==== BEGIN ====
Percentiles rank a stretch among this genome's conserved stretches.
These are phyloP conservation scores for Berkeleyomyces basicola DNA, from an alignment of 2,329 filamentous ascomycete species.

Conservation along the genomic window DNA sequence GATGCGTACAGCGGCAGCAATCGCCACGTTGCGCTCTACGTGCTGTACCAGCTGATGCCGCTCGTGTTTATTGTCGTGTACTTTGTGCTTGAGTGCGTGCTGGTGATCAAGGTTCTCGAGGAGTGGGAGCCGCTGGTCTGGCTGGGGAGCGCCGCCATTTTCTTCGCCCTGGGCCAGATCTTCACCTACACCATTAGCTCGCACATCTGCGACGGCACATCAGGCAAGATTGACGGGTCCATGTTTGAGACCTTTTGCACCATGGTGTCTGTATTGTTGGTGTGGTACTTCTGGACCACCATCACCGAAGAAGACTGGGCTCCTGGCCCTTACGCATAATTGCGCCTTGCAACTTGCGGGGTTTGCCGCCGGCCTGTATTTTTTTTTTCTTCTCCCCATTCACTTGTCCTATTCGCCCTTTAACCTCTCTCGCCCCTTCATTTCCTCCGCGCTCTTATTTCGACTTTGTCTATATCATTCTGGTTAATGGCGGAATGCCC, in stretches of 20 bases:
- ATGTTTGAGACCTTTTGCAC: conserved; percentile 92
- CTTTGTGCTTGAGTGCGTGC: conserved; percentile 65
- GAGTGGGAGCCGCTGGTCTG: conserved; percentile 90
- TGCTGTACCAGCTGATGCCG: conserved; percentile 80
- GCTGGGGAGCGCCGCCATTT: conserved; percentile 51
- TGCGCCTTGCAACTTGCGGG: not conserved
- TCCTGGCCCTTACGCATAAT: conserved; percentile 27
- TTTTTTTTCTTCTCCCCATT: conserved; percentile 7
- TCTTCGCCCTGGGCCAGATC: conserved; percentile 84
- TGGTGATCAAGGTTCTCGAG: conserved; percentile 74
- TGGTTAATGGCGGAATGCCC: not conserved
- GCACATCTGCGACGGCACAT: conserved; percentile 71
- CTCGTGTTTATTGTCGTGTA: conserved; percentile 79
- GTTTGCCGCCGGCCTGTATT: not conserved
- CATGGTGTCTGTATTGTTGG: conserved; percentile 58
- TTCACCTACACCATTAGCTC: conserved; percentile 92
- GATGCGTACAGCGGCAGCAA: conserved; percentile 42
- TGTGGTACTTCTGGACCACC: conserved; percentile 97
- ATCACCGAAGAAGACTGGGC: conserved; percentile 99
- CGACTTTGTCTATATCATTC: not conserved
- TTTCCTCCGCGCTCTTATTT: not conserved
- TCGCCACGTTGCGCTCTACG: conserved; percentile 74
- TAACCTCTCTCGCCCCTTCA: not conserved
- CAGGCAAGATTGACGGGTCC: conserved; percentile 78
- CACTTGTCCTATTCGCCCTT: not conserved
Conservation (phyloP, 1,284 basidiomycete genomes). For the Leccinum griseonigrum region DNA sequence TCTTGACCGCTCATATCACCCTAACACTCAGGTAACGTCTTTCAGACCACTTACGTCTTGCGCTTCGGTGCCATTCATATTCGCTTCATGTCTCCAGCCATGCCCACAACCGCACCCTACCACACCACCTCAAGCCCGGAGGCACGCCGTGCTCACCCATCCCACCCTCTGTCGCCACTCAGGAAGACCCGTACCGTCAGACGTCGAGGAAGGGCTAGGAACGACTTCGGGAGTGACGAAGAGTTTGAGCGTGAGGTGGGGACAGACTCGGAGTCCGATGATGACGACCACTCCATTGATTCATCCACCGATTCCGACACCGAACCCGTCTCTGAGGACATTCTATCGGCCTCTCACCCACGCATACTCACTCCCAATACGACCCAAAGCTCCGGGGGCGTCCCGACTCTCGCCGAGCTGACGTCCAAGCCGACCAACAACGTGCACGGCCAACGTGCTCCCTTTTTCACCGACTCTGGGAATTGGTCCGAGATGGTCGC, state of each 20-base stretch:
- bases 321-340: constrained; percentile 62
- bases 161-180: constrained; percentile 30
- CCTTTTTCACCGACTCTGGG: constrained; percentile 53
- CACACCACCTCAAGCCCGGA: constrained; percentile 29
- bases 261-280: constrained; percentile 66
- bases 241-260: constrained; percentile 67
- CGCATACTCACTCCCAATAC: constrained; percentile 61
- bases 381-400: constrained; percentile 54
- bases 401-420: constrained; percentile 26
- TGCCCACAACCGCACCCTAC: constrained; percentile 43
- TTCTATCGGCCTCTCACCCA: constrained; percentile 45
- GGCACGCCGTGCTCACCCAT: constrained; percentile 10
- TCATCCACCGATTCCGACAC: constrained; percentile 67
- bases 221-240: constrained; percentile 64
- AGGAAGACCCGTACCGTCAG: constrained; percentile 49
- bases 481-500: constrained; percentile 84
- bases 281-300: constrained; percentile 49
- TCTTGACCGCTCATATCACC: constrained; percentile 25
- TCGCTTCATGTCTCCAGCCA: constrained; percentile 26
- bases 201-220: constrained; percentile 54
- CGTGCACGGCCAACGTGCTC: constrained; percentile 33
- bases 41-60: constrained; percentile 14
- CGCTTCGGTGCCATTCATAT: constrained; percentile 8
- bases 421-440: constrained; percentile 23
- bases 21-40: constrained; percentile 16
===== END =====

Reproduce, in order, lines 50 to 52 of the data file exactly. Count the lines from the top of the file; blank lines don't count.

- CGTGCACGGCCAACGTGCTC: constrained; percentile 33
- bases 41-60: constrained; percentile 14
- CGCTTCGGTGCCATTCATAT: constrained; percentile 8